A lyrical collage of poems, letters, and memoirs about love by Ivan Vazov
by Mirela Ivanova
Initially, it was actress Paraskeva Dzhukelova who came up with the idea to stage a reading of Vazov’s love poems, and then this idea was developed and the work on the lyrical account of love fared pretty well with matchless dedication and absorbing passion. Artistically, Vazov’s intimate poems are his most vulnerable side. Vazov began to write poetry at the age of 19, inspired by his love for Katherina, still not having a developed writing style, examples to follow, standard Bulgarian language for that matter, and his poems were but a powerful sensual tide. Most of them perished when his native town Sopot was reduced to ashes by the başıbozuks (irregular soldiers of the Ottoman army) in 1877, and some of the extant along with those composed later in Ruse on the Danube were included in his book A Bunch of May Flowers. Much later, in 1919, his personal anthology Scenting Lilac features well-structured and well-mastered intimate poems; still, even the best of them are a far cry from his greatest masterpieces in terms of their power. Intimate poems are Vazov’s most vulnerable side in that we have refused him in a particular way this belonging to the sensual, personal essence of life, and he too was more than a reserved man of few words, very discreet about the matter, uttering occasionally a painful word to Prof. Shishmanov, or in a letter. Of his personal life, only speculations circulate, an unhealthy interest in his death, and almost no understanding of the age, mission, patriarchal upbringing, and the value consistency, that predetermined his ultimate thought vibrating with infatuations, love affairs, and inspiration loneliness. Lonely and shared with everybody, with his nation.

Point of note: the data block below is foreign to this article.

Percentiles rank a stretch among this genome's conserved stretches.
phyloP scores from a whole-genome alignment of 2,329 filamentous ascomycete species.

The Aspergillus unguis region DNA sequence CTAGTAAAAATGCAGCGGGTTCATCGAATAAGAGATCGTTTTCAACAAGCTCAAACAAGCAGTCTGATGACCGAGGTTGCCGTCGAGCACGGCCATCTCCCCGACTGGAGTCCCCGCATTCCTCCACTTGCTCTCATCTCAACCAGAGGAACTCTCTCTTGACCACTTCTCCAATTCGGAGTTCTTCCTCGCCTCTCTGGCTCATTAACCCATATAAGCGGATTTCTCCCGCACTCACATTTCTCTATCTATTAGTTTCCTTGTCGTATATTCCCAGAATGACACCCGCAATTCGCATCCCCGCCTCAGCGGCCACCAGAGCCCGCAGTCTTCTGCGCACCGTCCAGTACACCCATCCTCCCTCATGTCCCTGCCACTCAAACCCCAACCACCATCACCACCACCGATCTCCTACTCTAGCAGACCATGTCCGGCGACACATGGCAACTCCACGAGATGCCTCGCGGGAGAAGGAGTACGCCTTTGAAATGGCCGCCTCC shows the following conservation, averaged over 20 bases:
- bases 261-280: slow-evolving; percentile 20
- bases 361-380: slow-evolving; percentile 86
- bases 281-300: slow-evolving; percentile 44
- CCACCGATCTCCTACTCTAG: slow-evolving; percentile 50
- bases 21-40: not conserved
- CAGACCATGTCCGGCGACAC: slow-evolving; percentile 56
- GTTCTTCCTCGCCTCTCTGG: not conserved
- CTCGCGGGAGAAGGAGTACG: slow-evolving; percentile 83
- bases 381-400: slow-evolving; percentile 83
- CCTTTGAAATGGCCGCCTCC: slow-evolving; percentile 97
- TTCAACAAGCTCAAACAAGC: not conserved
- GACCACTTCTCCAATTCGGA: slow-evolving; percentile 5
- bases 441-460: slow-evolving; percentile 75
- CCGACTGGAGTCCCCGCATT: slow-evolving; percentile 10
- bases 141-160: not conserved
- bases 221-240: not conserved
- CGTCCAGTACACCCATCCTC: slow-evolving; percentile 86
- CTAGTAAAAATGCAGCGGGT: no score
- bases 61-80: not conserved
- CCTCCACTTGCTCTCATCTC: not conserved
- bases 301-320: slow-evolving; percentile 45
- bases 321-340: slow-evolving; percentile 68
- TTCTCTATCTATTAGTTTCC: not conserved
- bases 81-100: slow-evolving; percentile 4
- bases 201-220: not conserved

Oh, You, Whoever You Are... is a lyrical collage seeking with a great deal of theatrical imagination and respect to answer the questions: who were the mysterious women whom he loved and who inspired him? Who were the women behind his stately presence? What was the role of his mother Suba Vazova, who kept to her dying day watching like a hawk not only her firstborn Ivan, but also all her nine children? For it is well known how loving and loveable the poet was from his first love Katherina to Eugenia Mars at the twilight of his life, to whom he unspokenly dedicated his anthology Scenting Lilac in 1919. His unrequitable love for the Turkish convert to Christianity Peša in Berkovitsa, whom Vazov gave the poetic name Zehra, like in the eponymous poem dedicated to her, and the seismic life-changing two-year bliss with Pelagia are among the significant events in the poet’s lyrical account, spiritualized by many of his poems, excerpts from letters and memories...
Premiere: 7th, 8th and 9th July 2020